Correlation. Our correlation tools let us easily see the unexpected consequences of features so we know to turn them off even when those consequences aren't obvious.
IRC. We can roll out features potentially affecting our ability to communicate internally via Facebook because we have uncorrelated communication channels like IRC and phones.
Right hand side units. We can add a little bit of functionality to the website and turn it on and off in seconds, all without interfering with people's primary interaction with NewsFeed.
Shadow production. We can experiment with new services under real load, from a tiny trickle to the whole flood, without affecting production.
Frequent pushes. Reversing some changes require a code change. On the website we never more than eight hours from the next schedule code push (minutes if a fix is urgent and you are willing to compensate Release Engineering). The time frame for code reversibility on the mobile applications is longer, but the downward trend is clear from six weeks to four to (currently) two.
Data-informed decisions. (Thanks to Dave Cleal) Data-informed decisions are inherently reversible (with the exceptions noted below). "We expect this feature to affect this metric. If it doesn't, it's gone."
Advance countries. We can roll a feature out to a whole country, generate accurate feedback, and roll it back without affecting most of the people using Facebook.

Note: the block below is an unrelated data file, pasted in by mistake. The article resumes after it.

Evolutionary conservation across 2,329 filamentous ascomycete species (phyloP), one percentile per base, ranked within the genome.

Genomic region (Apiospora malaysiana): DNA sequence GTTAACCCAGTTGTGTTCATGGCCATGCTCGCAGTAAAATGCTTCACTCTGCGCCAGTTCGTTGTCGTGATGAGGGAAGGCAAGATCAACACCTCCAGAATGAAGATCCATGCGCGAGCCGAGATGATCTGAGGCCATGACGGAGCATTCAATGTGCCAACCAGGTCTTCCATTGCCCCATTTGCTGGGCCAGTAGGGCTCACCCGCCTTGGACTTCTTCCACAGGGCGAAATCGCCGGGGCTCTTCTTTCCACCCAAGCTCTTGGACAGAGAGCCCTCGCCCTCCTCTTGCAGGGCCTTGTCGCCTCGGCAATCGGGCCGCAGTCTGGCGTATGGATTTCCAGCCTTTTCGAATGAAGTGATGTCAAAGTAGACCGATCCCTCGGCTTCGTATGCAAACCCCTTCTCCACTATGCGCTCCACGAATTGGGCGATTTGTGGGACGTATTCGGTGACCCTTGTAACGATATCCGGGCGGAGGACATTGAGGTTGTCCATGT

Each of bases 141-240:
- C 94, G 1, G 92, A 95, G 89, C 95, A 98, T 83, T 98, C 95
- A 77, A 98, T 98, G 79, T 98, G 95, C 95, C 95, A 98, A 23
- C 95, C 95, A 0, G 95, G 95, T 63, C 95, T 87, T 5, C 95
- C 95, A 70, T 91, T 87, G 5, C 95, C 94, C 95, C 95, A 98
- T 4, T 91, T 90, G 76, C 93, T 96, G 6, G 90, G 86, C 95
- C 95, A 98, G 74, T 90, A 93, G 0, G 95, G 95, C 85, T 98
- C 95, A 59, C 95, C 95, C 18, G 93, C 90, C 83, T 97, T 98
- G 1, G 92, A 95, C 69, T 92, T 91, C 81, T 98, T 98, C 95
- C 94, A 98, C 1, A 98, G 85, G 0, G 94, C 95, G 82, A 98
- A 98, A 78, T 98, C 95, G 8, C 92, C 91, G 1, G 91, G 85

Soft launches. When we roll out a feature or application with a minimum of fanfare it can be pulled back with a minimum of public attention.
Double write/bulk migrate/double read. Even as fundamental a decision as storage format is reversible if we follow this format: start writing all new data to the new data store, migrate all the old data, then start reading from the new data store in parallel with the old.


We do a bunch of these in work, and the rest are on the to-do list. +1 to these!
software  deployment  complexity  systems  facebook  reversibility  dark-releases  releases  ops  cd  migration 
july 2015 by jm
It's time physics recognised that time is real - opinion - 26 April 2013 - New Scientist
The best known arrow is the thermodynamic arrow of time, which refers to the irreversibility of processes such as broken porcelain. To explain this we invent a quantity that increases whenever an irreversible process happens – entropy – which the second law of thermodynamics asserts can only increase. In the 19th century, Ludwig Boltzmann proposed that the second law can be understood as a consequence of the hypothesis – then unproven – that matter is made of atoms. Entropy, Boltzmann proposed, is a measure of the disorder of atoms, and its tendency to increase is a consequence of the observation that random processes are more likely to introduce disorder than order.

Boltzmann's atomic hypothesis was correct. Yet he faced critics who were quick to point out a paradox lurking in his reasoning. The laws that describe the motion of atoms are reversible in time. So how come the second law of thermodynamics isn't? The closest we can get to a time-symmetric form of the second law says that if we find a system with low entropy it is most probable that entropy will increase in the future and that it was higher in the past.

Yet this still doesn't explain why our universe has such a strong arrow of time. As physicist Roger Penrose pointed out in 1979, the only thing that can explain the thermodynamic arrow of time is that the entropy of the initial conditions of the universe was very low. But this is extremely improbable too.
thermodynamics  entropy  time  physics  reversibility 
april 2013 by patrickandrews